As part of the Office of the Director of National Intelligence’s new pilot program to search the “public” social media posts of individuals seeking security clearance, a federal law requires the DNI to look for “changes in ideology.”
A representative from the organization, however, assures the agency will not monitor political ideology.
During a May 13 House Oversight Committee hearing on “incorporating social media into federal background checks,” Rep. Stephen Lynch (D-Mass.) referenced the “Consolidated Appropriations Act of 2016.”
The appropriations act, or omnibus spending bill, requires the DNI to look at “publicly available information, whether electronic, printed, or other form, including relevant security or counterintelligence information about the covered individual or information that may suggest ill intent, vulnerability to blackmail, compulsive behavior, allegiance to another country, change in ideology, or that the covered individual lacks good judgment, reliability, or trustworthiness.”
The bill also says social media checks must be done “at least” twice every five years to ensure those currently holding security clearance are still eligible to hold security clearance.
Rep. Thomas Massie (R-Kent.) asked William Evanina, the Director of National Counterintelligence and Security Center for the DNI, whether social media accounts will be monitored for political ideology.
Massie asked, “Do you take into account political support when you’re doing background research in social media?”
Evanina responded, “No, we do not. I think it’s important for the committee to understand the investigators who do background investigations are very well trained and they follow the federal investigative standards. And there are plenty of policies that they put forth in their rigorous background investigations, and they conduct investigations on information obtained that’s relevant to whether or not you are capable of obtaining and holding a security clearance. So political contributions would not be one of those.”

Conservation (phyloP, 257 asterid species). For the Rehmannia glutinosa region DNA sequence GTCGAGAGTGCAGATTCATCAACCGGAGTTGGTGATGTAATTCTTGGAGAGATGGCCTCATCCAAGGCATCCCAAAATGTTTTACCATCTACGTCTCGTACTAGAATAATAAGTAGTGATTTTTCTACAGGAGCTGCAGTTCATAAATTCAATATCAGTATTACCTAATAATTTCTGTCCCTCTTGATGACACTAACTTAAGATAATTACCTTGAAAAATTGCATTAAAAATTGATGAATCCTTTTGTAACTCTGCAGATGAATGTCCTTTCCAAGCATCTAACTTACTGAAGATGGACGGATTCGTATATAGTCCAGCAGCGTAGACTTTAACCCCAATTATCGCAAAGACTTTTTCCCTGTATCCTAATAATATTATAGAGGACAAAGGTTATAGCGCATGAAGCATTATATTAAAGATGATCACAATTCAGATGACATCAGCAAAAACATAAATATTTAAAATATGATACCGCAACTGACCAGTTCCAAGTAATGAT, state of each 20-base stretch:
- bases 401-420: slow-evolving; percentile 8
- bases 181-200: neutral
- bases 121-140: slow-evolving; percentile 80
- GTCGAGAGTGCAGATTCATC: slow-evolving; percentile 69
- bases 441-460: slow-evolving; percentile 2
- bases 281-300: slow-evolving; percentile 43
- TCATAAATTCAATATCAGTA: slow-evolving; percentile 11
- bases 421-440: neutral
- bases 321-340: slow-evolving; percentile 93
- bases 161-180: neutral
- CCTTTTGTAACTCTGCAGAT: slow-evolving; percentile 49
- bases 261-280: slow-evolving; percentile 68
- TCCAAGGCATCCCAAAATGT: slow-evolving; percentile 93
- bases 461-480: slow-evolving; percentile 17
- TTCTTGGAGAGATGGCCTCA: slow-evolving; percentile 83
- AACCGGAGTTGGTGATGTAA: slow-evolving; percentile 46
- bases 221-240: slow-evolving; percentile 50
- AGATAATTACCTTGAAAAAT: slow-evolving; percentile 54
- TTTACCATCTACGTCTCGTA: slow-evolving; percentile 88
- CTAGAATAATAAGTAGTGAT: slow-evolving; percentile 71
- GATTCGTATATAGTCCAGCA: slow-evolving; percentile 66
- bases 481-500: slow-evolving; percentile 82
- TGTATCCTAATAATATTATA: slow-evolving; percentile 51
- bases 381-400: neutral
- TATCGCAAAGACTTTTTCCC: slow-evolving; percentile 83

Asked by Massie whether someone who posts on social media about their support for a candidate who is strong on the Fourth Amendment will be monitored, Evanina said, “Absolutely not.”
The DNI’s claim that they will not take political affiliation into account when reviewing social media posts, however, is misleading at best. A social media post in support of the Islamic State—which is considered political in nature—will certainly be flagged by the DNI and deny the poster security clearance.
Given the Department of Homeland Security has released a report outlining the dangers of alleged right-wing extremism, it is unclear from Evanina’s testimony whether someone will have their security clearance denied or revoked if they post photos of things like the Gadsden flag or express support for the Tenth Amendment.
In his questions to Evanina, Massie also did not specifically ask about whether an individual will have their social media accounts monitored if they show a change from being anti-privacy rights to pro-privacy rights.
Considering the omnibus spending bill requires the DNI to look for a “change in ideology” for prospective security clearance applicants (as well as those who already hold positions with security clearance), it is also unclear from Evanina’s testimony whether someone will be denied security clearance if they change their posts from being, for instance anti-state’s rights to pro-state’s rights, or even from anti-Islam to pro-Islam.
So far, whether the DNI will monitor Facebook, Twitter, and other social media accounts for political ideology or “change in ideology” remains unknown.
But it’s worth remembering the DNI doesn't exactly have the best record of telling the truth to Congress.